Drafting QDROs. Some divorce lawyers mistakenly assume that a plan administrator's approval of a proposed QDRO will ensure that all issues important to the client have been adequately addressed. However, a valid QDRO may, and often does, fail to address the impact of the divorce on the former spouse's right to receive benefits as the surviving spouse under the qualified retirement plan. Unfortunately, failure to include a survivorship provision in the QDRO often goes undetected until the participant dies or retires, the survivor benefits irrevocably vest in the current spouse, and it is too late to do anything about it.
Courts have ruled that a former spouse who had not been designated a surviving spouse in the QDRO was not entitled to further benefits after the plan participant died, and that the QDRO could not be amended after the participant's death. Courts also have ruled that a QDRO for the survivor annuity portion of a retirement benefit could not be created in favor of the participant's first spouse when the participant had remarried and started receiving retirement benefits in the form of a QJSA.
Divorce attorneys should realize that the designation of a former spouse as the surviving spouse in a QDRO is simply a matter for negotiation and agreement by the participant and the former spouse. A former spouse designated as surviving spouse under a QDRO may receive as much or as little protection as the parties agree upon, extending surviving spouse treatment to a former spouse for all or some of the participant's benefits under the plan.
In fact, IRS Notice 97-11 provides that a former spouse may be treated as the surviving spouse with respect to benefits accrued through the date of divorce or with respect to all benefits accrued through the participant's retirement. Where the former spouse is treated as the surviving spouse for benefits accrued through the date of divorce, both the former spouse and the current spouse enjoy survivor annuity protection, including the right to consent to the designation of another beneficiary.
Unless one of the surviving spouses later waives the benefit, on the participant's death the plan would pay two survivor annuities based on the life span of each spouse, the total amount of which would not exceed (on an actuarially equivalent basis) the amount payable to one surviving spouse. When the former spouse is treated as the surviving spouse with respect to benefits accrued through the participant's retirement date, a subsequent spouse of the participant would be denied spousal protection under the survivor benefit rules.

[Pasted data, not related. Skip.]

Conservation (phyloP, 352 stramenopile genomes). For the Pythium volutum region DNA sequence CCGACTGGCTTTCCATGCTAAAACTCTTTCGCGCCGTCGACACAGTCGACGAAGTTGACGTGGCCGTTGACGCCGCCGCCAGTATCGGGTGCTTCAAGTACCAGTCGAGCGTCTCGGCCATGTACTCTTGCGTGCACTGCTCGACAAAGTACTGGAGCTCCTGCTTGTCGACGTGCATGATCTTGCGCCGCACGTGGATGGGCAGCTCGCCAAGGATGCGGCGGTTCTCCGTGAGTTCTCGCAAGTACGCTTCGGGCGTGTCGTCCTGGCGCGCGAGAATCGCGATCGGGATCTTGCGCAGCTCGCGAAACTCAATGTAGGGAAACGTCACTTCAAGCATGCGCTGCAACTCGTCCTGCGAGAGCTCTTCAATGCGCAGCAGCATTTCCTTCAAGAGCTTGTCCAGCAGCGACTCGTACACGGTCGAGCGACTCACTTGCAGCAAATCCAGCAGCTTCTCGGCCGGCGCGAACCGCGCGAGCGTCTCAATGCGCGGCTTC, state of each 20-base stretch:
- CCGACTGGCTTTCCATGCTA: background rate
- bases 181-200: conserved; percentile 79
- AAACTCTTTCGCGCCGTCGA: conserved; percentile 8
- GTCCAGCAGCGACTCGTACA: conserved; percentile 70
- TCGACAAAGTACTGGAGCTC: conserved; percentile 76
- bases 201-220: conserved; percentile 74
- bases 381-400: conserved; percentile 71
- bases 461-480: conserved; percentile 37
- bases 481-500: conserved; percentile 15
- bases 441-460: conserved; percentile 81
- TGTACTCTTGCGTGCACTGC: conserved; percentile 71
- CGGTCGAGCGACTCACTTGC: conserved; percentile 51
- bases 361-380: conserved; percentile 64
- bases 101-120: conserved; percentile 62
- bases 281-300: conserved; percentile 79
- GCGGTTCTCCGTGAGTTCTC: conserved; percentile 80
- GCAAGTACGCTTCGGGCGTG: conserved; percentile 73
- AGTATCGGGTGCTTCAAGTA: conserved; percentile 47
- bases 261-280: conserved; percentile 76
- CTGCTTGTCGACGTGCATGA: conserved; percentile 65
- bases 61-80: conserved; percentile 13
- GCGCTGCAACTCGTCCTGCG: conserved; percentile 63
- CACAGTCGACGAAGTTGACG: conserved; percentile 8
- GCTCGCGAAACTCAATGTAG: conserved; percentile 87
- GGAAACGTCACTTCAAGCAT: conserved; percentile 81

In our opening scenario, we left the divorce attorney as he was examining the QDRO. At this juncture, divorce counsel should first determine whether the former spouse was clearly identified as a surviving spouse in the QDRO. If not, counsel must determine whether the parties agreed to designate the former spouse as the surviving spouse. Once an agreement on this issue is reached, the QDRO should be promptly amended to specifically designate the former spouse as the surviving spouse before the plan participant either dies (prior to retirement) or retires (following remarriage).
Agreement by parties. When preparing a QDRO, divorce counsel should always ascertain whether the parties have agreed to designate the former spouse as the surviving spouse for survivor benefit purposes with regard to some or all of the participant's retirement benefits. If the parties in their property settlement discussions have not addressed the matter, they should come to an agreement before the QDRO is entered with the court. Ideally, the proposed QDRO would include the appropriate language before it is submitted to the plan administrator for final approval before entry with the court.
In any event, due to the potential malpractice risk divorce attorneys face if this issue is not timely addressed, counsel for the former spouse should include this issue on a QDRO checklist, routinely raising it before completing the QDRO to adequately protect the client's interest in the participant's preretirement and postretirement benefits from the reach of the participant's current spouse.
Daniel N. Janich is an employee benefits partner in the law firm of Freeborn & Peters in Chicago, Illinois.
This article is an abridged and edited version of one that originally appeared on page 39 of Family Advocate, Fall 2001 (24:2).